I know this question is basic knowing how to write script, but I didn't learn that yet:

I have a program that takes, as an input, a list like: str_1,str_2, etc. The string is always the same, but the numbers go from 1 to 1,000. Obviously, it is not possible to write this manually, so I want to generate the argument str_1,str_2, etc automatically and then copy it to the shell (or, if there is a better way to do, please let me know).

How can I generate this list?

  • 2
    It depends on the application, do you call it via the shell, with the string as argument? In principal, in python this would be a peace of cake. – Jacob Vlijm Mar 6 '14 at 9:25
  • yes this is what I do. which library would you use in python to do this? – bigTree Mar 6 '14 at 9:30
  • 1
    to make sure: the command is: application_name string? – Jacob Vlijm Mar 6 '14 at 9:32
  • that is correct: python programName arguments (the first argument being the string) – bigTree Mar 6 '14 at 9:37
  • excuse me, having a little difficulties pasting code :) – Jacob Vlijm Mar 6 '14 at 9:56

import os

def create_list(string_input):
    number = 0
    string_list = []
    while number <= 1000:
        number = number+1

command_list = create_list(string_input = "test")
for item in command_list:
    os.system("firefox -new-tab "+item)

This would run firefox 1000 times, opening new tabs with "test1, test2" as url (don't try :))

change "string_input" to your string, "firefox -new-tab" to your application.

edit: I must have had a weak moment, can be much shorter in python as well of course:


import subprocess

command_list = [
    "firefox -new-tab "+"test"+str(number) for number in range(0,1001)
for command in command_list:
| improve this answer | |
  • 1
    btw, I the script is in python3 – Jacob Vlijm Mar 6 '14 at 10:11
  • Python is probably overkill for this task. Also, the os.system call is superseded by subprocess.call(). Also, commands should be specified in a list. – kiri Mar 7 '14 at 22:47
# array=( str_1 str_2 str_3 ... str_1000 )
array=( str_{1..1000} )          

# prints the content of the array as a single string with comma between elements.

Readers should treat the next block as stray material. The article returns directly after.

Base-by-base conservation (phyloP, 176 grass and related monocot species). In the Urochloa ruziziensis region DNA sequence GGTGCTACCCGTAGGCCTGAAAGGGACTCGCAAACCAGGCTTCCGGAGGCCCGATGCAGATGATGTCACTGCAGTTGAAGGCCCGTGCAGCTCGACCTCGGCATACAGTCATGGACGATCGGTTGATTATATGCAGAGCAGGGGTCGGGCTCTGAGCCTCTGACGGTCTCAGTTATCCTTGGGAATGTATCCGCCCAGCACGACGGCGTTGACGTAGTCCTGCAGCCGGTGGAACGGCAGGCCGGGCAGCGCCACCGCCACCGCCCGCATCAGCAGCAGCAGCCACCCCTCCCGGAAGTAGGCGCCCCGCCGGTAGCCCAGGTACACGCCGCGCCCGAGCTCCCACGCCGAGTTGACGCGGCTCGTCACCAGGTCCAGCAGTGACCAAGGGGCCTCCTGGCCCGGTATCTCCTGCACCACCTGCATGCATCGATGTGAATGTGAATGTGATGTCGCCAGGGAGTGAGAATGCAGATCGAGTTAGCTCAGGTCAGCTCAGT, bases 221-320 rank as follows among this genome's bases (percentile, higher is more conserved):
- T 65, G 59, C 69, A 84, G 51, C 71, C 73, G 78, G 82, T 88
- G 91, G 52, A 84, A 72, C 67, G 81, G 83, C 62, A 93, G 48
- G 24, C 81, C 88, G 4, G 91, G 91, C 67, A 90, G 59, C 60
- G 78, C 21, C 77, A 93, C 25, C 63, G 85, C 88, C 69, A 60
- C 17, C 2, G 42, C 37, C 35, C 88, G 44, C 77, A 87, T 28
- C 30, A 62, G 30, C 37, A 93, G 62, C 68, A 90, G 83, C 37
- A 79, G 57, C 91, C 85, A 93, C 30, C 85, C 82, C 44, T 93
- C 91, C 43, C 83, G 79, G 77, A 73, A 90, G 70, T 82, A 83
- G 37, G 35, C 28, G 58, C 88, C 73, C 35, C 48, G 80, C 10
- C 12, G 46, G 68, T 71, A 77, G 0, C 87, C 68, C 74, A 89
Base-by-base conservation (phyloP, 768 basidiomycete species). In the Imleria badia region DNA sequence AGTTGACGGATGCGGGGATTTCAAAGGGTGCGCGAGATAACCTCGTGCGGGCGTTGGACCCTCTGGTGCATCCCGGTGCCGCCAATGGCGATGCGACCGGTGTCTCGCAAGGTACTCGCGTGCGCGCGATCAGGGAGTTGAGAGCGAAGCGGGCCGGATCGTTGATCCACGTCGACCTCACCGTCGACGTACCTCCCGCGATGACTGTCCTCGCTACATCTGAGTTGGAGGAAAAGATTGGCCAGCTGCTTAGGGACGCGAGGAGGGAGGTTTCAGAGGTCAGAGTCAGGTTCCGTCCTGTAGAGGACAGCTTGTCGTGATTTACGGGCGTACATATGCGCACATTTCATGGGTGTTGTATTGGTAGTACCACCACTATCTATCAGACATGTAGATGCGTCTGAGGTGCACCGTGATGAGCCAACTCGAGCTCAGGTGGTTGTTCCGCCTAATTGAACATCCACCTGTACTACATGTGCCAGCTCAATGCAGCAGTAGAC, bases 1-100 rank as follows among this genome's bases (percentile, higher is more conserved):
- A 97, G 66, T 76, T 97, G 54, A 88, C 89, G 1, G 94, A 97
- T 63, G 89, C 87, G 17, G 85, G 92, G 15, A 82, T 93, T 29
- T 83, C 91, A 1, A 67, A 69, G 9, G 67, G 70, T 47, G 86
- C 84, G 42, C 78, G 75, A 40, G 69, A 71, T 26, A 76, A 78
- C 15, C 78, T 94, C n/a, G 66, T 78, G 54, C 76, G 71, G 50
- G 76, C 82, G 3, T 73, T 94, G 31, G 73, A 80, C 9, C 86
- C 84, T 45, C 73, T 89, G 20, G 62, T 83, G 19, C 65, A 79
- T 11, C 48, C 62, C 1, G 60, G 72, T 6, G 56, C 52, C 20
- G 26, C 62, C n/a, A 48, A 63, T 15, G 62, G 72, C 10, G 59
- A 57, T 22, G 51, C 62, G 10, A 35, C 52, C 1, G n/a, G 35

# str_1,str_2,str_3,...,str_1000   
( IFS=,; printf '%s\n' "${array[*]}"; ) 

See http://mywiki.wooledge.org/BashFAQ/005 for more on using arrays in bash.

| improve this answer | |
  • That looks nice! I will look into that, thanks for the link! – Jacob Vlijm Mar 6 '14 at 10:16
  • ./mystring.bash $(tt=$(echo str_{1..1000}) ; echo ${tt// /,}) – c4f4t0r Mar 6 '14 at 13:15

This will work nicely in Bash only:

array=( str_{1..1000} )
joined_array="$(printf '%s,' "${array[@]}")"
echo "${joined_array%,}"

The last echo line is to omit the trailing comma.

First line of the commands is from geirha's answer.

| improve this answer | |

There are, as always, plenty of solutions.

Personally, for such a simple thing as this, neither do I write a whole Python script, nor do I declare arrays in bash or change the internal field separator.

Instead I just write something like this, right from the command line, in one line:

for i in {1..1000}; do printf str_$i,; done

This will output a string str_1,str_2,...,str_1000,. Depending on the level of automation you need, if you would like to strip the trailing , then one of an estimated gajillion possibilities is to use sed:

for i in {1..1000}; do printf str_$i,; done | sed 's/,$//;'

giving you str_1,str_2,...,str_1000.


It just came to me that since you only want to do a print, you can even do without an explicit loop. Short & crisp:

echo str_{1..1000} | sed 's/ /,/g'

The latter command also gives you str_1,str_2,...,str_1000.

Explanation: The echo str_{1..1000} outputs str_1 str_2 ... str_1000. The sed 's/ /,/g' replaces all whitespaces by commas.

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